Comic books I bought the week of 5 July 2007.
I couldn’t wait for Wednesday, so I went and picked up last week’s comics last night. I walked in on the gang processing thousands of comics they’d just bought. I told them I expected the store to be spotless when I came back on Wednesday. Good thing they like me, ’cause they outnumbered me.
- All-Star Superman #8, by Grant Morrison & Frank Quitely (DC)
- Countdown #43 of 52 (backwards), by Paul Dini, Jimmy Palmiotti, Justin Gray, Manuel Garcia, David Lopez, & Don Hillsman (DC)
- Welcome to Tranquility #8, by Gail Simone, Neil Googe, Jason Pearson, Chriscross, & Georges Jeanty (DC/Wildstorm)
- Ms. Marvel #17, by Brian Reed, Aaron Lopresti & Matt Ryan (Marvel)
- Thor #1, by J. Michael Straczynski Oliver Coipel & Mark Morales (Marvel)
Both Greg Burgas and Chris Sims were disappointed in this month’s All-Star Superman, and I’m with them: Devoid of the madcap zaniness of the classic Bizarro stories, saddled by the bleak imagery of Quitely’s artwork, and with nothing particularly deep or insightful to say about the Bizarro world, the whole issue just feels like a pointless aside to the already rather loosely-assembled story which comprises the series. All-Star Superman has certainly had its high points, but this is its nadir.
Ms. Marvel #17 actually has enough stuff in it to get me interested again: A.I.M. undergoes a transformation, Ms. Marvel turns blue and speaks with a different voice and then wakes up normal and has no idea what happened, her S.H.I.E.L.D. team is decimated and she faces a crisis of confidence, her would-be boyfriend is up to something, and a couple of A.I.M. wackos concoct an odd-looking scheme which is surely not going to end well.
If only the first 16 issues had had this much story. I just hope all this goes somewhere over the next few months.
J. Michael Straczynski’s comic books drive me crazy.
There’s always the germs of some really excellent stuff in there: The metaphysical underpinnings of Spider-Man’s powers. The spot-on handling of Peter Parker’s wit. The complex world of Rising Stars. The characterization of the Thing.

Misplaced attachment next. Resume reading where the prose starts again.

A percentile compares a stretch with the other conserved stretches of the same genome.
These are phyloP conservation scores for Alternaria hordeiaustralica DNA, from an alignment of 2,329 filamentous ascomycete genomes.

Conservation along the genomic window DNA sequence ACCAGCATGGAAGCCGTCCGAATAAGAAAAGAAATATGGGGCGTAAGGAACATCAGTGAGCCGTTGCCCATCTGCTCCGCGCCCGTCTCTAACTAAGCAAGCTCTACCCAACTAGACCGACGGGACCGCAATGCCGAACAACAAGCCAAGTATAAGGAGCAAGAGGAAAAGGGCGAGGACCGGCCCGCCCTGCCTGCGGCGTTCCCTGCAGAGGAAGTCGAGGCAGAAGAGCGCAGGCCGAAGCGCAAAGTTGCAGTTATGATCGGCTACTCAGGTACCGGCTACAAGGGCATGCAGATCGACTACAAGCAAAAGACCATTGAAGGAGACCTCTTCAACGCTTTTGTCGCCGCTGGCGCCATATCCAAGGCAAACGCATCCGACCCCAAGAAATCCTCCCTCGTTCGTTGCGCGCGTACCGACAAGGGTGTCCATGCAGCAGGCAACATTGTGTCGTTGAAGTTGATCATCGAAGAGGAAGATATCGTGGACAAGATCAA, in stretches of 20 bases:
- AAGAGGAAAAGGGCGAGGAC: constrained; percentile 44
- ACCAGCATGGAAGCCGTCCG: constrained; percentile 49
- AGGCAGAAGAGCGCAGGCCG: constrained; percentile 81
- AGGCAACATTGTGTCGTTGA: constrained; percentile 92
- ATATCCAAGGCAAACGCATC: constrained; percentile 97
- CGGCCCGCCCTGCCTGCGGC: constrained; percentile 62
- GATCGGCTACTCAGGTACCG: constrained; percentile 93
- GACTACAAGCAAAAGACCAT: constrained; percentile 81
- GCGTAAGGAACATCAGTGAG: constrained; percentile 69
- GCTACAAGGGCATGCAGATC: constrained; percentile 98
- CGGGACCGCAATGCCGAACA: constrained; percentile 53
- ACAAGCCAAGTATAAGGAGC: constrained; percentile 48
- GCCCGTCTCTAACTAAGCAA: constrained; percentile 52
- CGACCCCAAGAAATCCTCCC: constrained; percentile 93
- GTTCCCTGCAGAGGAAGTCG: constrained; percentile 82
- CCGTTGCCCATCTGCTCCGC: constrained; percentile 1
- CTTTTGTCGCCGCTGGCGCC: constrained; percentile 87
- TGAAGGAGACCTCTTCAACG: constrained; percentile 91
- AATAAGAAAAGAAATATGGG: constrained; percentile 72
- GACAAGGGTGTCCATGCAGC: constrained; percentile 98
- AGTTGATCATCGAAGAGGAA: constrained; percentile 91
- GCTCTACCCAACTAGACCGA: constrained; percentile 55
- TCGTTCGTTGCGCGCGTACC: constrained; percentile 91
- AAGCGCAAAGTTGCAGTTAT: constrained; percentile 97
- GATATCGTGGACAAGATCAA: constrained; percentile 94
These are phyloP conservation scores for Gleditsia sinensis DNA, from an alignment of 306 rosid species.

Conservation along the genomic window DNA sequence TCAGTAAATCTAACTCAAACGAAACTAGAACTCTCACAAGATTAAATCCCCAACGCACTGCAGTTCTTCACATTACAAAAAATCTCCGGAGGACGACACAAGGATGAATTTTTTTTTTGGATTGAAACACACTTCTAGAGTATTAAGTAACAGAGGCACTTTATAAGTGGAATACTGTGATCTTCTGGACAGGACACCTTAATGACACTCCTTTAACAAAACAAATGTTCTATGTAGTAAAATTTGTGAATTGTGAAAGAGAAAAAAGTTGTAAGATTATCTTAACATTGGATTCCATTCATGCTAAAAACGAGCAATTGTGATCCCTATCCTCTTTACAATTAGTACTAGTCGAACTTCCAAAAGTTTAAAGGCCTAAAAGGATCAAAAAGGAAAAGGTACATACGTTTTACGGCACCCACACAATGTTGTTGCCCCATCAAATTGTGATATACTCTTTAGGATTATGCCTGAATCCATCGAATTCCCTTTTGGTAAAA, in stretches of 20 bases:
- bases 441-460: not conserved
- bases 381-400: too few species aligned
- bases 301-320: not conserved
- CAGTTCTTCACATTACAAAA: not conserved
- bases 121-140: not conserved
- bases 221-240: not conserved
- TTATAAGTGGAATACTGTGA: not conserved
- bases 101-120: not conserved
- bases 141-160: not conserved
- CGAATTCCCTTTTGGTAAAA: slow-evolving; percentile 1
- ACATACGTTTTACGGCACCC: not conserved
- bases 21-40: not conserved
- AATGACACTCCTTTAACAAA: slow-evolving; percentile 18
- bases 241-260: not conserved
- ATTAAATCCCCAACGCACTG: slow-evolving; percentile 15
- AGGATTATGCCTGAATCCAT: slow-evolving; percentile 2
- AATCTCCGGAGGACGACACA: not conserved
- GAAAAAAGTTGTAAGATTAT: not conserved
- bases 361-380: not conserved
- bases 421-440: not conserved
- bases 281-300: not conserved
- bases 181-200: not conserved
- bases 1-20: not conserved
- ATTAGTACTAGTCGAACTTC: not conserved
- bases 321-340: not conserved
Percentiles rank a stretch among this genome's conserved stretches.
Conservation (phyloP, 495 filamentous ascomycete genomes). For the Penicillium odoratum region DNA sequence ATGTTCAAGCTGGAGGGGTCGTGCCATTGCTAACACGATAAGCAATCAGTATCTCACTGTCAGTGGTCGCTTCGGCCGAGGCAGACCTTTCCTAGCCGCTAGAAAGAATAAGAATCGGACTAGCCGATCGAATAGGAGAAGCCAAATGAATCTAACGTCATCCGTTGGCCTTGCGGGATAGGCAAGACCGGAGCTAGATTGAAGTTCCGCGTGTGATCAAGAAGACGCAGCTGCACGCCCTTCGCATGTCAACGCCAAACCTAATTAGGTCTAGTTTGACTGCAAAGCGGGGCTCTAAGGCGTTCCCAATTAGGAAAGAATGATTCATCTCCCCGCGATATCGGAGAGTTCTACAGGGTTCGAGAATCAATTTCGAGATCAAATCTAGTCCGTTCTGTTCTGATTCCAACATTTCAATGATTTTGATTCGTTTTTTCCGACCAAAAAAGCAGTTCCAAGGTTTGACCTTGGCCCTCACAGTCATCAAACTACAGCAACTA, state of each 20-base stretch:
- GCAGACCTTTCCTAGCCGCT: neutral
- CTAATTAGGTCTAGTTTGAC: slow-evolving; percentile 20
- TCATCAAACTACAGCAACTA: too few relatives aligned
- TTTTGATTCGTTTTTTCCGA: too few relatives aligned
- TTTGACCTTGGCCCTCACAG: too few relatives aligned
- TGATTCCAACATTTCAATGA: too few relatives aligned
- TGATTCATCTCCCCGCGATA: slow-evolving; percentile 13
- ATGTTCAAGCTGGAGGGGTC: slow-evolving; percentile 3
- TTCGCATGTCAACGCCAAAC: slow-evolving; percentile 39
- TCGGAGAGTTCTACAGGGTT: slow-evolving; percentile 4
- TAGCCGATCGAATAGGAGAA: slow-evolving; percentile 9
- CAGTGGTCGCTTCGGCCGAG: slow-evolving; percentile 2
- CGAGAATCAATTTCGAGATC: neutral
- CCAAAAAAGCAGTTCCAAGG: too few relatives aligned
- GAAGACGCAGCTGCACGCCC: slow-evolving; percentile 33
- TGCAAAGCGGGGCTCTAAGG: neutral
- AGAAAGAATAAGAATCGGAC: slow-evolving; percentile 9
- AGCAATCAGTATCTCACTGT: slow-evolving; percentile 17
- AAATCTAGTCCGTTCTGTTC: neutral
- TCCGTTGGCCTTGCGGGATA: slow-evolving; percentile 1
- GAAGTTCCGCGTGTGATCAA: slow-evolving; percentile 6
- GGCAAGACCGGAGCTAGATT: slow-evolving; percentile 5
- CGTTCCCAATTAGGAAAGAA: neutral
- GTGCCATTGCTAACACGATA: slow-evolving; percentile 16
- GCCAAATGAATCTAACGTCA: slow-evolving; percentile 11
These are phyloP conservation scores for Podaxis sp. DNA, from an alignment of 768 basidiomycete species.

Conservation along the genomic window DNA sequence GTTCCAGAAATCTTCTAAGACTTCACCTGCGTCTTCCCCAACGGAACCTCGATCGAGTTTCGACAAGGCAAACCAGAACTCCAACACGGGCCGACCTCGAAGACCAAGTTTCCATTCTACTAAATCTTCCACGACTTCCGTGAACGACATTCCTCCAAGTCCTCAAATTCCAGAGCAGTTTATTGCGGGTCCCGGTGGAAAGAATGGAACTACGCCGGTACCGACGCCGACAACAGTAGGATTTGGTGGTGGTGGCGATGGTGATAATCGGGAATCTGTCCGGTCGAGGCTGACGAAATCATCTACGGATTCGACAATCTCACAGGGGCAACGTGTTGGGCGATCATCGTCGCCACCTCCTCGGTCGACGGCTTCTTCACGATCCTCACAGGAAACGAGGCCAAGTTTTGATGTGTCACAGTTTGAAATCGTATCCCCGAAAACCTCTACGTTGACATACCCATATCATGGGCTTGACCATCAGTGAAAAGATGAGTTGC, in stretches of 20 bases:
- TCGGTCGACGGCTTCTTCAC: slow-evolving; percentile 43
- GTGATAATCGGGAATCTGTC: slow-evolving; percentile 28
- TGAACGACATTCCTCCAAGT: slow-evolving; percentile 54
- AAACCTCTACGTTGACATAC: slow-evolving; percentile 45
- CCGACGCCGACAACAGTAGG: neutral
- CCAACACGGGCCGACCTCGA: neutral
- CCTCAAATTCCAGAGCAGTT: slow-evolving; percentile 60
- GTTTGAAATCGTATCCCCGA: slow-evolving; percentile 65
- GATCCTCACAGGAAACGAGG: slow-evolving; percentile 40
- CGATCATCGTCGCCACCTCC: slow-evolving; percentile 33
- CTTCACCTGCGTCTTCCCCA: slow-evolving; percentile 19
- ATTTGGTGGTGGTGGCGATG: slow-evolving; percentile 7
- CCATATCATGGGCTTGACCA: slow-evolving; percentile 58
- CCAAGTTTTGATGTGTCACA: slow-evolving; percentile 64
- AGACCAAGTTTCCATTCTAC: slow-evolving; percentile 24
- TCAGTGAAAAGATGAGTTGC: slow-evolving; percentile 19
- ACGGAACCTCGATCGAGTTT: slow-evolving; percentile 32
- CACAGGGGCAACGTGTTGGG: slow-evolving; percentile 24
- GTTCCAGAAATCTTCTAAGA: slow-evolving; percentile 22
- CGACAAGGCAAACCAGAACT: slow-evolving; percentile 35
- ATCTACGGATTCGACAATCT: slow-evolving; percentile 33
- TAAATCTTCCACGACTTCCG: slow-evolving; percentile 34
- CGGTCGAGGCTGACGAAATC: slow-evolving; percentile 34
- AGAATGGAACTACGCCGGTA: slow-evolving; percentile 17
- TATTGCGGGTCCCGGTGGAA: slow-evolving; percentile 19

But Jesus, his stories take so-fricking-long to develop. It took years for the relatively-simple story of Spidey’s powers to play out, and while that stuff was really good, the stuff in between wasn’t. Fantastic Four never really went anywhere (but arguably got shanghaied by Civil War). And along the way he often hits as many wrong notes as true ones: The inevitable-yet-tedious battle for domination in Rising Stars, or the stilted and cringeworthy characterization of Mr. Fantastic. Really, only Midnight Nation – probably his most personal book – worked all the way through.
Thor brings the god-turned-hero back to the Marvel Universe after an absence due to, well, I really neither know nor care what happened to him, but apparently the other Norse gods are gone, and Thor is back to being bonded with Donald Blake. Straczynski provides some interesting theoretical backbone to Thor’s return and the nature of godhood, and some nice grounding to Blake’s humanity. And then, the questions lurking in the background are just as interesting: What will Thor think about the Civil War that occurred in his absence, and the role his closest human friend – Iron Man – played in it? How will Donald Blake pick up the pieces of his life after years of absence?
But the book noodles all over the place, starting with someone (Blake?) picking up Thor’s hammer in the middle of the desert (a scene set up in Straczynski’s Fantastic Four run), followed by a lengthy encounter between Blake and Thor in the limbo they’ve been lingering in for the last few years, followed by their return to Earth. But it’s all set-up: There’s hardly any actual story here. Straczynski’s Supreme Power played out excruciatingly slowly (I gave up after two depressing years), and I worry that that’s what’s going to happen here.
Still, it’s a first issue, and it’s got some promise. And Coipel’s art gets prettier with each new project: Remember how quirky and grim his style seemed back in Legion Lost, with those severe, undifferentiated faces? Oh yeah, he’s come a long way, that never would have worked on Thor. But as with most comics these days, I just hope that Straczynski’s got a plan, and that Thor is going to go somewhere. Because this sort of meandering will get boring by about issue #3. I also hope he lightens up on the gravitas a little (and boy is it unusual for me to be wishing a book were a little lighter), because it often feels like his books should have a funeral dirge as their soundtrack.
Greg Burgas seems to agree, but says so in fewer words than I do. So, there you go.